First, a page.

Vedder Thinking | Articles Immigration Update: All U.S. Employers Required to Use New Employment Eligibility Verification Form I-9 as of May 7, 2013
U.S. Citizenship and Immigration Services (USCIS) now requires all U.S. employers to use its revised Employment Eligibility Verification Form I-9 as of May 7, 2013. All employers are required to complete an Employment Eligibility Verification Form I-9 (Form I-9) for each new employee hired in the United States. The updated form (revision date 03/08/13) includes new information fields and has been expanded to two pages. USCIS says the new formatting will reduce errors and provide clearer instructions for both employees and employers. The List of Acceptable Documents has not changed.
A few things to note:
- Employers should NOT require current employees to complete the new Form I-9 unless required by federal contract.
- The new form will be used only for new employees or when re-verifying the work authorization of current employees.
- New employees may complete the form after acceptance of the job offer, but no later than the first date of hire.
- The new instructions confirm that an employer has three business days to complete the form; in the case of reverification (e.g., for expired Employment Authorization Documents, etc.), the employer must reverify the document(s) on or before the employee’s work authorization expires.
The new Form I-9 does NOT change any requirements relating to remote hires. USCIS’s position is that the employer representative who signs the attestation must be the same person who physically examines each original document to determine if it reasonably appears to be genuine and relates to the employee. An employer with remote hires may delegate the verification to a person who serves as an agent of the employer, but that agent must examine the documents and complete Section 2 or Section 3 of the Form I-9. The employer remains liable for the actions of the agent.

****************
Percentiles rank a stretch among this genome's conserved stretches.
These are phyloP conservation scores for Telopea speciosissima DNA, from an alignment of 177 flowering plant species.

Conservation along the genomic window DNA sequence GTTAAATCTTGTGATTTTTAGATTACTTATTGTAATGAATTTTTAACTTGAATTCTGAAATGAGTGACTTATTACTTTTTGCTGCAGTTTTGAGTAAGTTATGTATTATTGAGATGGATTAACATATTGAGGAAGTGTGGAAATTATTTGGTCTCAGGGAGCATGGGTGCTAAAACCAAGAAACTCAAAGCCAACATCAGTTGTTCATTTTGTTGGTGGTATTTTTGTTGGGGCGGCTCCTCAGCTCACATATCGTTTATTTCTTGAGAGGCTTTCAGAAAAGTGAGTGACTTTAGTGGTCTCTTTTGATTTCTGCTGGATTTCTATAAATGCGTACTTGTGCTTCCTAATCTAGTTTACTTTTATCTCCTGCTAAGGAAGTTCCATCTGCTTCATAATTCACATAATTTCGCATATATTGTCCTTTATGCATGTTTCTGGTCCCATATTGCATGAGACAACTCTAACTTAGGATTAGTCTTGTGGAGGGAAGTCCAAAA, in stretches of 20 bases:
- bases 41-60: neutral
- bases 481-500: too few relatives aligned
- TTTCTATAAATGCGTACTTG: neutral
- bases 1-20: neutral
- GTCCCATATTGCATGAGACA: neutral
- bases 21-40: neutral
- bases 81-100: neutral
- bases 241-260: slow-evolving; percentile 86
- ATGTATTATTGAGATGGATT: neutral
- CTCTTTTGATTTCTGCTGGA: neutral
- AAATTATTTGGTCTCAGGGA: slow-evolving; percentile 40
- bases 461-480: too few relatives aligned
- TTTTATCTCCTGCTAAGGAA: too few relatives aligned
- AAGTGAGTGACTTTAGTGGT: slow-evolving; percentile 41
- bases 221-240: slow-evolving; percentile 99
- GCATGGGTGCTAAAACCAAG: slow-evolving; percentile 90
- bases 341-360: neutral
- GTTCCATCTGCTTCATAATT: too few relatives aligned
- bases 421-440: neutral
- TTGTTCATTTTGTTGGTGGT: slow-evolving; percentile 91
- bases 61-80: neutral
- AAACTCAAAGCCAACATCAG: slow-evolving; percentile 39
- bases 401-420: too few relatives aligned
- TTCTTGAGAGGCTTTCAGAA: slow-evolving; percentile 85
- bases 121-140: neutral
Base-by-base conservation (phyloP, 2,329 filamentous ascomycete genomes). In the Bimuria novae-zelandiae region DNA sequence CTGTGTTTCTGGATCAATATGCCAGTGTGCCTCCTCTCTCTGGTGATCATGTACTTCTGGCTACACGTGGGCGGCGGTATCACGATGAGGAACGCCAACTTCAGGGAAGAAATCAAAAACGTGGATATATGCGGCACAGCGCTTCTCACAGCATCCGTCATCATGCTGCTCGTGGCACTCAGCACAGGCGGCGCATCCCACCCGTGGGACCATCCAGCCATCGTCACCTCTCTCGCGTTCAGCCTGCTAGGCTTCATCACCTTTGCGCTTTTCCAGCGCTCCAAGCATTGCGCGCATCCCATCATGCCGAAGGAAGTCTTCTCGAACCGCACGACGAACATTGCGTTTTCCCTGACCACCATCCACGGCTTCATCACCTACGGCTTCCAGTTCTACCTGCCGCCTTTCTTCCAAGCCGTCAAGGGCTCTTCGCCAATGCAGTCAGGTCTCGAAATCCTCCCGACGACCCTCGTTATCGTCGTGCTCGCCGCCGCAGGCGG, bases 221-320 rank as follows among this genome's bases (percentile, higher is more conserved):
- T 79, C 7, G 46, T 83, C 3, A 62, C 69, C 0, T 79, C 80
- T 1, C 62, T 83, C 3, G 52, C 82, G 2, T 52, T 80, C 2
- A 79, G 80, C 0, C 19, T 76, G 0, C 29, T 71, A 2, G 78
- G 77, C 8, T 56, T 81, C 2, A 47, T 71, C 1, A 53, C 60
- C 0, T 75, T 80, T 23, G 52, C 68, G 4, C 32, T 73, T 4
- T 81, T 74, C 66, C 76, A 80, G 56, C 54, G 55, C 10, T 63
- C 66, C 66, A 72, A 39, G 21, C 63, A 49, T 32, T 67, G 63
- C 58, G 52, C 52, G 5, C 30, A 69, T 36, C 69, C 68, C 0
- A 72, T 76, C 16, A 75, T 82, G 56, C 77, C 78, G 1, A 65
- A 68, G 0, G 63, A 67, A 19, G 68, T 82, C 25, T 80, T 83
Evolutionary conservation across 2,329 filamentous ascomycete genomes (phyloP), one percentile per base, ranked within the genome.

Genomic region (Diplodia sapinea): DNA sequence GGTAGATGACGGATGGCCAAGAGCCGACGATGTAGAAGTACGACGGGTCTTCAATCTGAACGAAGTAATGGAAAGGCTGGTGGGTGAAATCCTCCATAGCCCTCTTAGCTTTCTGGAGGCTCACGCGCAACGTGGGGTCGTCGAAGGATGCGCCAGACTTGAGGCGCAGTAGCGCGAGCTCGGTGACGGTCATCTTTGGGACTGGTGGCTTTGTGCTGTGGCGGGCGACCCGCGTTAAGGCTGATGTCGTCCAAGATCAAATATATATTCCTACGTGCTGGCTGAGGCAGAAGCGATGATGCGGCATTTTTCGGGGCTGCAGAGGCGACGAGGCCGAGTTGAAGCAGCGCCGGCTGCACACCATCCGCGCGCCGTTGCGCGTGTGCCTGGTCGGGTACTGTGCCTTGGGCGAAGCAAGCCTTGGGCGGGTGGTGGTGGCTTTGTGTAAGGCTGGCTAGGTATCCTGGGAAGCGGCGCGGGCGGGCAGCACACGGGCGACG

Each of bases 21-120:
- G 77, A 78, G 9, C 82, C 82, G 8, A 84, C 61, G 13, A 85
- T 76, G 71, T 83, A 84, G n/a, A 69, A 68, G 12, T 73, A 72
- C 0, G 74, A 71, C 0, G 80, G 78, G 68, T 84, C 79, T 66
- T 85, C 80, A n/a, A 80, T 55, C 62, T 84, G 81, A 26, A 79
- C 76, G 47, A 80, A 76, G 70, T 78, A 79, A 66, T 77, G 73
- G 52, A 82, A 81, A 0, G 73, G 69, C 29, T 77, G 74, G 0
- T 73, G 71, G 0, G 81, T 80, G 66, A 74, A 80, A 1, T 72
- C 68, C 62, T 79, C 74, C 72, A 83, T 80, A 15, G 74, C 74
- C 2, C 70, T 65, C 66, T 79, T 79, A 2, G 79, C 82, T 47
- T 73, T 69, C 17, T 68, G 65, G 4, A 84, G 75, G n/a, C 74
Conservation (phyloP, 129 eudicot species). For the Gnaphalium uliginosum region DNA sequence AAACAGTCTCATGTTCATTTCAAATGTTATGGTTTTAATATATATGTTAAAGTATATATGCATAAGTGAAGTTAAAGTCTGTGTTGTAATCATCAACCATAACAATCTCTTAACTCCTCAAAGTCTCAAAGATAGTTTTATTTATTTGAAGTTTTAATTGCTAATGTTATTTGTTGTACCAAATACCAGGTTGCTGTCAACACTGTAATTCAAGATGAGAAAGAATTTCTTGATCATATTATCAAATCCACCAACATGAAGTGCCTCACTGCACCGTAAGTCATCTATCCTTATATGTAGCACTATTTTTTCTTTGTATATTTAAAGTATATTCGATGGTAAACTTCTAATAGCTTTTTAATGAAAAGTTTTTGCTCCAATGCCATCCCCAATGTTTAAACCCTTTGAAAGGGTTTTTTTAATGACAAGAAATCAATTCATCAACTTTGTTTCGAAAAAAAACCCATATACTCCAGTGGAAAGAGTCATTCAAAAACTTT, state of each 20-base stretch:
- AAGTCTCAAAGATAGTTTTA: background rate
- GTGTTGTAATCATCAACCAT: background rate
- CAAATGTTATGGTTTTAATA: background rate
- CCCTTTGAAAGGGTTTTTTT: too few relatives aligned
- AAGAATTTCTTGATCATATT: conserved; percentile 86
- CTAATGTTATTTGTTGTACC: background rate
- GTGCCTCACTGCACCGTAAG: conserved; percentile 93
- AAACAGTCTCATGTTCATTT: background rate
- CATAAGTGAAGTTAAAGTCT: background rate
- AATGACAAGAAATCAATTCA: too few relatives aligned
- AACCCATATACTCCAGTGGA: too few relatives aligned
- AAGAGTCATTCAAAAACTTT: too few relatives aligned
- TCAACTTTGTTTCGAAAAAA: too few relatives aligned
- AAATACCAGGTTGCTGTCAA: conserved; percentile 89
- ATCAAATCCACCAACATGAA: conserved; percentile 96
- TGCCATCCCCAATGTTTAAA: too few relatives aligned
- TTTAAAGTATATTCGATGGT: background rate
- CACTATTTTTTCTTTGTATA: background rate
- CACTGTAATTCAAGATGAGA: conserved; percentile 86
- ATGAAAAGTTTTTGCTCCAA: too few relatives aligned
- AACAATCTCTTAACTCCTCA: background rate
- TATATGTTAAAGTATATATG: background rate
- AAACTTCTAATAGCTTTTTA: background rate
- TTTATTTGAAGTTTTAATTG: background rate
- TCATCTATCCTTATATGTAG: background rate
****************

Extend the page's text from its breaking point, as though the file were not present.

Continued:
A Spanish-language version of the new form is also available on the USCIS website for use in Puerto Rico only. Spanish-speaking employers and employees in the 50 states, Washington, DC, and other U.S. territories may refer to the Spanish-language version but must complete the English-language version of the Form.
Employers may be fined for all substantive and uncorrected technical violations of Form I-9. Penalties for failing to use the new Form I-9 range from $110 to $1,100 per violation.
Visitors to the United States May Need to Print Form I-94 Arrival/Departure Records
U.S. Customs & Border Protection (CBP) began a new program on April 30, 2013 that ended the issuance of paper Form I-94 Arrival/Departure Records for many visitors. Foreign visitors arriving in the United States via air or sea who need to prove their lawful immigration status are now required to access their arrival information online and print their own Form I-94 Arrival/Departure Records (Form I-94). A hard copy of Form I-94 is required to begin employment, apply for a Social Security number, and obtain a driver’s license or identification document.
CBP has indicated that it expects this automation to save the government an estimated $15.5 million per year. Because advance information is transmitted only for air and sea travelers, CBP will continue to issue paper Forms I-94 at land border ports of entry.
If a visitor does not receive a paper Form I-94 record to verify his or her immigration status or employment authorization, the record number and other admission information will be available on the U.S. Customs and Border Protection website. A CBP officer will stamp the travel document (passport) of each arriving nonimmigrant traveler showing the date of admission, the class of admission and the date until which the traveler is admitted. The visitor will not need to print Form I-94 merely to provide it to the government upon departure. A CBP Fact Sheet may be found here.
A number of pieces of legislation have been introduced into both the House and the Senate dealing with comprehensive immigration reform. The Senate has held hearings on its bill (S.744, Border Security, Economic Opportunity, and Immigration Modernization Act) and is in the process of “marking up” the legislation and considering 300 proposed amendments. We do not yet know when or if this legislation will become law, but we will keep you apprised of developments affecting employers.
If you have any questions, please contact Gabrielle M. Buckley at +1 (312) 609 7626 or any Vedder Price attorney with whom you have worked.
Click below to download the complete newsletter featuring this article.
+1 (312) 609 7626